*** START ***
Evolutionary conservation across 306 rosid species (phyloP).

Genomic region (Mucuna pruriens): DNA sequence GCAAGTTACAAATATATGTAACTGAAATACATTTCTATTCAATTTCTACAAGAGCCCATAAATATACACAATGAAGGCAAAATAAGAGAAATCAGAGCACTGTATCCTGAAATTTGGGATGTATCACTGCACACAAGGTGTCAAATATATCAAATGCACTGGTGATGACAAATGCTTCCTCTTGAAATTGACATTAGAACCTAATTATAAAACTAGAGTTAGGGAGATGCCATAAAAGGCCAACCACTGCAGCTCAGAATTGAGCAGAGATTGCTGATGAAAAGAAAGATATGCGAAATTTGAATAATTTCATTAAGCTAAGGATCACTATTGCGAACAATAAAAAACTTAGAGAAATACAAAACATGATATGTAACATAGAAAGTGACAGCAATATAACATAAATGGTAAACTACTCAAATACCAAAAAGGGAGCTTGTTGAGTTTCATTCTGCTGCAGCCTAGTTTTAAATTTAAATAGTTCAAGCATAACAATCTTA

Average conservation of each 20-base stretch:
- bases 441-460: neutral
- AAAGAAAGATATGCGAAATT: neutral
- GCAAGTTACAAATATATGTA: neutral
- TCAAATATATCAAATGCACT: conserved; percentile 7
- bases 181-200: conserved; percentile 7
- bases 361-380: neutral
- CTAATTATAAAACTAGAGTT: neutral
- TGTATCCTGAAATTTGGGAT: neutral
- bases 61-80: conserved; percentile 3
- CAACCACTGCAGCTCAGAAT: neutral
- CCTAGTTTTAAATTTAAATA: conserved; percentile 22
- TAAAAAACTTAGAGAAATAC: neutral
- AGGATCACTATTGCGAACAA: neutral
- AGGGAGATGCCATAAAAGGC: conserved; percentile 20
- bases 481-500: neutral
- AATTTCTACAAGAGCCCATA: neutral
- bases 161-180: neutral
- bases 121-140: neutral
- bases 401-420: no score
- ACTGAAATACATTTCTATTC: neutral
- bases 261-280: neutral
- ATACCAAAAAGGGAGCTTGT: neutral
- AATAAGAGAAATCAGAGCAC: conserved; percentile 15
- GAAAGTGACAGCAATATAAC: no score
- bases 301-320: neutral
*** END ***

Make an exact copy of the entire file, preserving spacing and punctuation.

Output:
Evolutionary conservation across 306 rosid species (phyloP).

Genomic region (Mucuna pruriens): DNA sequence GCAAGTTACAAATATATGTAACTGAAATACATTTCTATTCAATTTCTACAAGAGCCCATAAATATACACAATGAAGGCAAAATAAGAGAAATCAGAGCACTGTATCCTGAAATTTGGGATGTATCACTGCACACAAGGTGTCAAATATATCAAATGCACTGGTGATGACAAATGCTTCCTCTTGAAATTGACATTAGAACCTAATTATAAAACTAGAGTTAGGGAGATGCCATAAAAGGCCAACCACTGCAGCTCAGAATTGAGCAGAGATTGCTGATGAAAAGAAAGATATGCGAAATTTGAATAATTTCATTAAGCTAAGGATCACTATTGCGAACAATAAAAAACTTAGAGAAATACAAAACATGATATGTAACATAGAAAGTGACAGCAATATAACATAAATGGTAAACTACTCAAATACCAAAAAGGGAGCTTGTTGAGTTTCATTCTGCTGCAGCCTAGTTTTAAATTTAAATAGTTCAAGCATAACAATCTTA

Average conservation of each 20-base stretch:
- bases 441-460: neutral
- AAAGAAAGATATGCGAAATT: neutral
- GCAAGTTACAAATATATGTA: neutral
- TCAAATATATCAAATGCACT: conserved; percentile 7
- bases 181-200: conserved; percentile 7
- bases 361-380: neutral
- CTAATTATAAAACTAGAGTT: neutral
- TGTATCCTGAAATTTGGGAT: neutral
- bases 61-80: conserved; percentile 3
- CAACCACTGCAGCTCAGAAT: neutral
- CCTAGTTTTAAATTTAAATA: conserved; percentile 22
- TAAAAAACTTAGAGAAATAC: neutral
- AGGATCACTATTGCGAACAA: neutral
- AGGGAGATGCCATAAAAGGC: conserved; percentile 20
- bases 481-500: neutral
- AATTTCTACAAGAGCCCATA: neutral
- bases 161-180: neutral
- bases 121-140: neutral
- bases 401-420: no score
- ACTGAAATACATTTCTATTC: neutral
- bases 261-280: neutral
- ATACCAAAAAGGGAGCTTGT: neutral
- AATAAGAGAAATCAGAGCAC: conserved; percentile 15
- GAAAGTGACAGCAATATAAC: no score
- bases 301-320: neutral